Time magazine called Saboteur "one hour and 45 minutes of almost simon-pure melodrama from the hand of the master"; the film's "artful touches serve another purpose which is only incidental to Saboteur's melodramatic intent. They warn Americans, as Hollywood has so far failed to do, that fifth columnists can be outwardly clean and patriotic citizens, just like themselves."
Precursor to North by NorthwestEdit
Critic Rob Nixon, writing for Turner Classic Movies, points out that Saboteur shares several essential elements with Hitchcock's later movie North by Northwest (1959), including the ordinary/every-man protagonist who gets accused of a terrible crime and must avoid being captured by the police as he attempts to solve the mystery and clear his name (which is a recurring theme in Hitchcock's movies), and, the climactic scene in which the protagonist attempts to save another character from falling off a huge national monument.
- "Full credits: Saboteur (1942)." Turner Classic Movies. Retrieved: November 30, 2014.
- "United States Court of Appeals For the Ninth Circuit - Universal vs Cummings 1944". pp. 94–95 – via Internet Archive.
- "101 Pix Gross in Millions". Variety. January 6, 1943. p. 58 – via Internet Archive.
- Nixon, Rob. "Articles: Saboteur (1942)." Turner Classic Movies. Retrieved: October 23, 2014.
- Maltin, Leonard (2003). Leonard Maltin's Movie & Video Guide (paperback ed.). New York: Plume (Penguin). p. 1195. ISBN 0-452-28329-9.
- Leitch 2002, p. 291.
- "Notes: Saboteur." Turner Classic Movies. Retrieved: April 9, 2014.
- SCREEN NEWS HERE AND IN HOLLYWOOD: Alfred Hitchcock Engaged to Direct 'The Saboteur' New York Times 8 Nov 1941: 11.
- Hitchcock Finds Drama In Terror of the Times: "Saboteur" Reflects Hazards of War Industries As Seen Through Eyes of Master of Suspense; World Premiere at Keith's Wednesday Night By Nelson B. Bell. The Washington Post 19 Apr 1942: L3.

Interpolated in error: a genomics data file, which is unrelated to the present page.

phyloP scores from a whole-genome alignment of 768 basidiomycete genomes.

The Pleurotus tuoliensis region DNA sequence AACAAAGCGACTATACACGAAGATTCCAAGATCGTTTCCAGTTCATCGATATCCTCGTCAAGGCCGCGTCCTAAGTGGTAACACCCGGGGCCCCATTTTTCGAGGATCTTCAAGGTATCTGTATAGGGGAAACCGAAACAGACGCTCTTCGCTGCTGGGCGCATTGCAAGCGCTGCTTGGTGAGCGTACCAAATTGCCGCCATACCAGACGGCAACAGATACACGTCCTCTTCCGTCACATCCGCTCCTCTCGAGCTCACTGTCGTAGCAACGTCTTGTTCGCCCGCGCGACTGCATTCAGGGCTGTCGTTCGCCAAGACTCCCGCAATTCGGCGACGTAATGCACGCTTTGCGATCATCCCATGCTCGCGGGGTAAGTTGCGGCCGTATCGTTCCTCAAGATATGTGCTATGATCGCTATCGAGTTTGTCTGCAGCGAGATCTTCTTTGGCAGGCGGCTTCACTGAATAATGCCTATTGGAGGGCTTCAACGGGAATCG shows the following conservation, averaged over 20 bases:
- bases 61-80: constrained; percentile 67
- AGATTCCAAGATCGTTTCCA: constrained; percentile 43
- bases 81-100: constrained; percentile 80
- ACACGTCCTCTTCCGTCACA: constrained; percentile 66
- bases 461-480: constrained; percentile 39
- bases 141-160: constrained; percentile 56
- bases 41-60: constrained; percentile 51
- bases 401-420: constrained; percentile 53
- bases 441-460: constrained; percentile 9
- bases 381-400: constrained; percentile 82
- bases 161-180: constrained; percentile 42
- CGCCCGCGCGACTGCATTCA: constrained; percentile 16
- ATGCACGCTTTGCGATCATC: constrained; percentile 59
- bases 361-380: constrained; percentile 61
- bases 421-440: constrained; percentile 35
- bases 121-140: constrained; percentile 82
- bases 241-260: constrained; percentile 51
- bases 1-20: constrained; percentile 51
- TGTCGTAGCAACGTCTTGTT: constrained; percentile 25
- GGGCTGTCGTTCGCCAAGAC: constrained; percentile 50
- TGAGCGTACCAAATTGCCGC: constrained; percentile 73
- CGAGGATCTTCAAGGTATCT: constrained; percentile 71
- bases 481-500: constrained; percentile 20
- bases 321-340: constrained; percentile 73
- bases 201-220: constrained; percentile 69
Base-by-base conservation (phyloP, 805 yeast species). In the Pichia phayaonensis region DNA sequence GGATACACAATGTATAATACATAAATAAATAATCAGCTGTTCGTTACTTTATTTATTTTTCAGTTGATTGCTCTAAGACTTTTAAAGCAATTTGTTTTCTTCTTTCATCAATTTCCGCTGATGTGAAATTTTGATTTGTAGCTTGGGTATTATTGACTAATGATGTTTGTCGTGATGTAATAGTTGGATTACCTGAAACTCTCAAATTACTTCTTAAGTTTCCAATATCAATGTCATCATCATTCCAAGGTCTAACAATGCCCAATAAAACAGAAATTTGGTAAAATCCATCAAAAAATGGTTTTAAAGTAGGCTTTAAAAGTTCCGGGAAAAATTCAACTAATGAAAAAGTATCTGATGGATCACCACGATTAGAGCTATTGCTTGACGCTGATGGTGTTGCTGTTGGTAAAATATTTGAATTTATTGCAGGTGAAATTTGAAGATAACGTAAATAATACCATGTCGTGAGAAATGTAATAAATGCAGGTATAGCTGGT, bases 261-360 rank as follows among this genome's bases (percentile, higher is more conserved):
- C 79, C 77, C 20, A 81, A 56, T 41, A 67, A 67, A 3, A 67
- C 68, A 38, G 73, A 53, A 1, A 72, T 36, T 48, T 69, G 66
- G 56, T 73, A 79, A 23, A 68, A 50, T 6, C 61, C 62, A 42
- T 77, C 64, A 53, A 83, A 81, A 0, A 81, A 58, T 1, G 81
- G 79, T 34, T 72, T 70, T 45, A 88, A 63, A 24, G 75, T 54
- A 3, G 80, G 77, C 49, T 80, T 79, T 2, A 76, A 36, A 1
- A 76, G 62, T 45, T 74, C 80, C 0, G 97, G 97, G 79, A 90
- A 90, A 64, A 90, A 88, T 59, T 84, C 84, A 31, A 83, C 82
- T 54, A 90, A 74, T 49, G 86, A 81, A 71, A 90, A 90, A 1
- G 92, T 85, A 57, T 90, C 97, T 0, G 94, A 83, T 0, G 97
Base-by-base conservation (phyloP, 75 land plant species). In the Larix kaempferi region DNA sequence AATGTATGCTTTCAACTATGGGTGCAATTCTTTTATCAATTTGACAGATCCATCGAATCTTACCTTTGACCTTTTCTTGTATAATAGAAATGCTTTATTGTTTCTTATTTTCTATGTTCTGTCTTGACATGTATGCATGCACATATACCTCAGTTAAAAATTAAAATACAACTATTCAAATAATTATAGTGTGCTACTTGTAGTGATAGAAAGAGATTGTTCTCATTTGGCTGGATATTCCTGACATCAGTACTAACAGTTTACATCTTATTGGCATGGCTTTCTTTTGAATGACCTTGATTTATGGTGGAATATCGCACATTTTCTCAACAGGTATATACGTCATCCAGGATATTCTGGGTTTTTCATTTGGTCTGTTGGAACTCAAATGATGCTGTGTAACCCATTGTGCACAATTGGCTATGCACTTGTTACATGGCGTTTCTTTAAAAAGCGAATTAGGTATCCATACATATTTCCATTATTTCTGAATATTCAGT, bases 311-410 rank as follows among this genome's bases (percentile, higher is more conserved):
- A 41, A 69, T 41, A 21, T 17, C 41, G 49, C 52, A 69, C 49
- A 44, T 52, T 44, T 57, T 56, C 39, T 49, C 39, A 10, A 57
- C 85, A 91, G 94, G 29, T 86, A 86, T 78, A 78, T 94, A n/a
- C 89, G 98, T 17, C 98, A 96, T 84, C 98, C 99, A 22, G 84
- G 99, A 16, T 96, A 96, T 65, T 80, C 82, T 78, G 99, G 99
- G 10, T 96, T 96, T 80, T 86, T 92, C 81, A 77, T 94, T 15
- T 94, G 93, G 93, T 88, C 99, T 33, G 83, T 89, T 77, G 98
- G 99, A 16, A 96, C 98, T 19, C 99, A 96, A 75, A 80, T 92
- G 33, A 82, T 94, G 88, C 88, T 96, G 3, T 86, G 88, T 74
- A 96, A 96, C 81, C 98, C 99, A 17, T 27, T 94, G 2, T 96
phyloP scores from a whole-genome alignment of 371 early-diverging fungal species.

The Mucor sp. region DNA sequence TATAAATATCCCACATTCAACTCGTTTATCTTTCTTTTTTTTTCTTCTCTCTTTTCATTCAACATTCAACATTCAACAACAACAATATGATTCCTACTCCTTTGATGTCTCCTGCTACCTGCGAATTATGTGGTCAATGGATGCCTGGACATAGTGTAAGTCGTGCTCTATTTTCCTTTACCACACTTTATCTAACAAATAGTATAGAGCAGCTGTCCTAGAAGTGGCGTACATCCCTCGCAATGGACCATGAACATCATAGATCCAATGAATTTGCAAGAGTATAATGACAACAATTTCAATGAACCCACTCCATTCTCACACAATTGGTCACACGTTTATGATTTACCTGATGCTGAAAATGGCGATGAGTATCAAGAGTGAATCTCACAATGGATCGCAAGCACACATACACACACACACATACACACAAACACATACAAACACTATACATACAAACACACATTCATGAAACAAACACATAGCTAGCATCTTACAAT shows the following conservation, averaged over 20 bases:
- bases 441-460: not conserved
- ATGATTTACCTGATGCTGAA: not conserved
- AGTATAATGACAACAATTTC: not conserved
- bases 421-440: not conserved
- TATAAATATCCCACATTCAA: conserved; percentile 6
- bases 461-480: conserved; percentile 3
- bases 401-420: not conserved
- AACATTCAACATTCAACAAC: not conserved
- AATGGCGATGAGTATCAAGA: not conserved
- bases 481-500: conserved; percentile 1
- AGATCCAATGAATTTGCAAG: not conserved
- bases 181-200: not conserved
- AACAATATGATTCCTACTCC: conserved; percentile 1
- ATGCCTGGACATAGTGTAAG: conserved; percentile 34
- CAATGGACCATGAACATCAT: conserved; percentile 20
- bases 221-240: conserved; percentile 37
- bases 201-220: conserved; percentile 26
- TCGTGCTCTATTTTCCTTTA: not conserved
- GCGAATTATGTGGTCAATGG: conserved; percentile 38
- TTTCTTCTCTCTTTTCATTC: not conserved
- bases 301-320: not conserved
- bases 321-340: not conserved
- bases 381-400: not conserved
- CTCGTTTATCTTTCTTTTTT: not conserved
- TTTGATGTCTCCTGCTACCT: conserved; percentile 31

- Leitch 2002, p. 292.
- "Original Print Information: Saboteur (1942)." Turner Classic Movies. Retrieved: October 23, 2014.
- DISPATCHES VIA HOLLYWOOD TERMINAL New York Times 01 Feb 1942: X5.
- "United States Court of Appeals For the Ninth Circuit - Cummings vs Universal 1944". p. 567 – via Internet Archive.
- Jakab, Elisabeth. "Book review: Saboteurs and Spies." New York Times, November 29, 1981.
- "Interview with Lloyd". Saboteur DVD: A Closer Look; Making of. Universal, 2006.
- Spoto 1999, p. 253.
- Wood 1978, p. 86.
- Hitchcock as Auteur
- Brill 1991, p. 51.
- "Hitchcock's Saboteur." Open Salon, June 9, 2009.
- Crowther, Bosley. "Saboteur (1942); 'Saboteur', Alfred Hitchcock melodrama, starring Priscilla Lane, Robert Cummings and Otto Kruger, at Music Hall". The New York Times, May 8, 1942.
- "The New Pictures." Time magazine, May 11, 1942.
- McFadden, Pat. "The Re-Premier of Hitchcock's "Lost" Film The White Shadow: A Special Report." alfredhitchcockgeek.com, October 3, 2011. Retrieved: October 23, 2014.
- "Saboteur (1942) - Articles". Turner Classic Movies. Retrieved July 10, 2020.
- Brill, Lesly (1991). The Hitchcock Romance: Love and Irony in Hitchcock's Films. Princeton, New Jersey: Princeton University Press. ISBN 978-0-69100-286-6.
- Leitch, Thomas (2002). The Encyclopedia of Alfred Hitchcock: From Alfred Hitchcock Presents to Vertigo (Great Filmmakers). New York: Facts on File, Inc. ISBN 978-0-81604-386-6.
- Spoto, Donald (1999). The Dark Side of Genius: The Life of Alfred Hitchcock. New York: Da Capo Press. ISBN 978-0-30680-932-3.
- Wood, Robin (1978) [first edition 1965]. Hitchcock's Films. New York: Castle Books. ISBN 978-0-49801-749-0.